Let's assume they continue at their current run rate (3.14).

Australia last another 50 overs, scoring 157 runs leaving a target of 133 for England from 46 overs @ 2.89 runs per over. England would win.

Australia last another 60 overs, scoring 188 runs leaving a target of 164 for England from 36 overs @ 4.56 runs per over. England would probably win.

Australia last another 65 overs, scoring 204 runs leaving a target of 180 for England from 31 overs @ 5.81 runs per over. Tricky run chase, possibly a 50/50 chance.

Australia last another 70 overs, scoring 220 runs leaving a target of 196 for England from 26 overs @ 7.54 runs per over. Match would probably be drawn.

So at their current rate Australia would probably need to last close to 70 overs to make the game safe. However let's say they score faster than their current rate of 3.14:

At 3.50, if they bat for 65 overs, scoring 228 runs leaving a target of 204 for England from 31 overs @ 6.58 runs per over. This only makes the chase slightly tougher for England.

At 4.00, if they bat for 65 overs, scoring 260 runs leaving a target of 236 for England from 31 overs @ 7.61 runs per over. This probably puts the target out of reach of England.

At 4.00 if they only bat for 60 overs, scoring 240 runs this would leave England to score 216 from 36 overs @ 6.00 runs per over which would again possibly be a 50/50 type chase.

At 4.50 if they batted for 60 overs, scoring 270 runs, England would then need 246 from 36 overs @ 6.83 runs per over, again probably putting the target out of reach.

Going to the other end of the spectrum, if Australia decide to bat really slowly at 2.50, even if they batted for 70 overs scoring 175 runs, England would still then only need 151 runs from the remaining 26 overs @ 5.81 runs per over, which they would probably achieve with a target that small.


Providing no weather interruptions Australia will need to survive for at least another 60-70 more overs (with 8 wickets in hand and without their series top run scorer Brad Haddin or captain Ponting) to save the game depending on the run rate they maintain. So time is the main issue. It's been a long time since Australia had to bat purely to save a game in this fashion with no prospect of winning. The pressure will truly be on and should make for riveting viewing. If the ball swings again I feel they are a goner. If it's sunny skies and doesn't swing it will still be touch and go as the spinner Swann will probably snare a couple too. We await.

Saturday, August 1, 2009

Swing and scenarios

Not too many original comments to add on today's play. When the ball swings Australia do their ten pin falling over act. Graham Onions is a not to be underrated bowler, unlike Broad who may finally make way for Harmison in the next game at Headingley.

As for this match, with such a low first innings score there is time in hand for a result. If we make some rough napkin calculations:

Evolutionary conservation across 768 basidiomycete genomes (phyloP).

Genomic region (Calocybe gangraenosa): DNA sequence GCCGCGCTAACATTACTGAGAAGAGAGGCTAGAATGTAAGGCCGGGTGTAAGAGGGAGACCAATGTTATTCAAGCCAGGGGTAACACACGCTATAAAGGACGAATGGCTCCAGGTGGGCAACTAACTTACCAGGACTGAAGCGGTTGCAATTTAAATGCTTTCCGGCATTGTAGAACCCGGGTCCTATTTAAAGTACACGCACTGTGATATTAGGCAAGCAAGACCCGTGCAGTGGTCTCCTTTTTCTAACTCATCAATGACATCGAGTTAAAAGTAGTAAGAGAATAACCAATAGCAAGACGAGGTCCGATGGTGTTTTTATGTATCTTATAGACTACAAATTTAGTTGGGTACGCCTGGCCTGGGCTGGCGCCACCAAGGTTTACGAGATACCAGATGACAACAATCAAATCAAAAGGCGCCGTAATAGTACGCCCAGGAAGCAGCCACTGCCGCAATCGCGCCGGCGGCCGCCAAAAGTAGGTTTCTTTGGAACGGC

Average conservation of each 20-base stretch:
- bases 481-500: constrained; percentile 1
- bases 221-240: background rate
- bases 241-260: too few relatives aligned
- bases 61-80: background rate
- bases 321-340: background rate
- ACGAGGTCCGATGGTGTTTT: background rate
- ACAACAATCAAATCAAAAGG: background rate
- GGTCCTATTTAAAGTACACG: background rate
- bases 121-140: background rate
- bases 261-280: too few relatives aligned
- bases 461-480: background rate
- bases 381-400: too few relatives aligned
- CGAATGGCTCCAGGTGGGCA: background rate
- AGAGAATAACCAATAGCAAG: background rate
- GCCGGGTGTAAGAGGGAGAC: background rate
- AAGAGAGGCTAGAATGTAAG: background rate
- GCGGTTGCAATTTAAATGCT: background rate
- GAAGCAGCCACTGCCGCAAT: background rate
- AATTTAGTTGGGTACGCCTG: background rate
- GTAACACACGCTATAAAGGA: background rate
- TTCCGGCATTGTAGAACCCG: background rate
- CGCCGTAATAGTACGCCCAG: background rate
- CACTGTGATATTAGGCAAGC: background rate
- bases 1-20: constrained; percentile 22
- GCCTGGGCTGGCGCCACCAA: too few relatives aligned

Aus 263
Eng 116/2

England are 147 behind with 8 wickets in hand and 3 days left to play.

Let's do some rough napkin calculations. Let's assume England will reach a par score of roughly 360 in this innings, for a lead of 100, at their present run rate of 3.22 per over this will take a further 75 overs - leaving 215 overs left in the game. Note that in terms of there being a result in the game (either team winning) the score in their first innings doesn't really matter as they still have to bat again anyway - the runs they don't make in the first innings they can make in the 2nd innings and vice versa.

In terms of draw vs result the key will be how many runs Australia score in their 2nd innings. If they begin just after tea on day 3 there will be 2 days and a session left in the match. Let's assume they will score at their first innings run rate of 3.72 runs per over.

Bear in mind a day's play will now be 98 overs (usually 90) due to time having been lost. There are therefore a maximum of 290 overs left in this game, accounting for innings breaks.

Scenario A:
Australia score 400 in 110 overs, setting a target of 300 with 105 overs left to play, a run rate required of just under 3 per over. It is a good wicket and England will fancy chasing this down with a long batting line up, however some time will likely be lost due to the weather with a lot of rain forecast for the next 3 days. Therefore this scenario will probably result in a draw.

Scenario B:
Australia score 350 in 95 overs, setting a target of 250 with 120 overs left (4 sessions). England would only need about 2 sessions (60 overs) to chase this down if they bat well, so could afford for rain to wash away almost 2 further sessions. The difference between scenarios A and B that these extra 50 runs make could be vital.

Scenario C:
Of course, let's say England collapse like Australia and are bowled out for just 260 in another 45 overs. Say conditions continue to suit bowling and Australia then score 260 again themselves (in 70 overs), leaving England 260 themselves to win (with potentially 175 overs remaining). This scenario would allow for up to 3 or 4 sessions to be washed out and would make a result quite likely.

Whatever England score in their first innings, Australia will probably only be safe in the game if they force England to aggregate over 4 runs per over in their 2 innings which would possibly be too hard:

If no further time is lost Aus score 500 (in 135 overs - leaving England to score a further aggregate of 650 in 155 overs in their 2 innings @ 4.2)

If 1 session is lost to rain a safe score might be 440 (in 120 overs - leaving England to score a further aggregate of 590 in 140 overs in their 2 innings @ 4.2)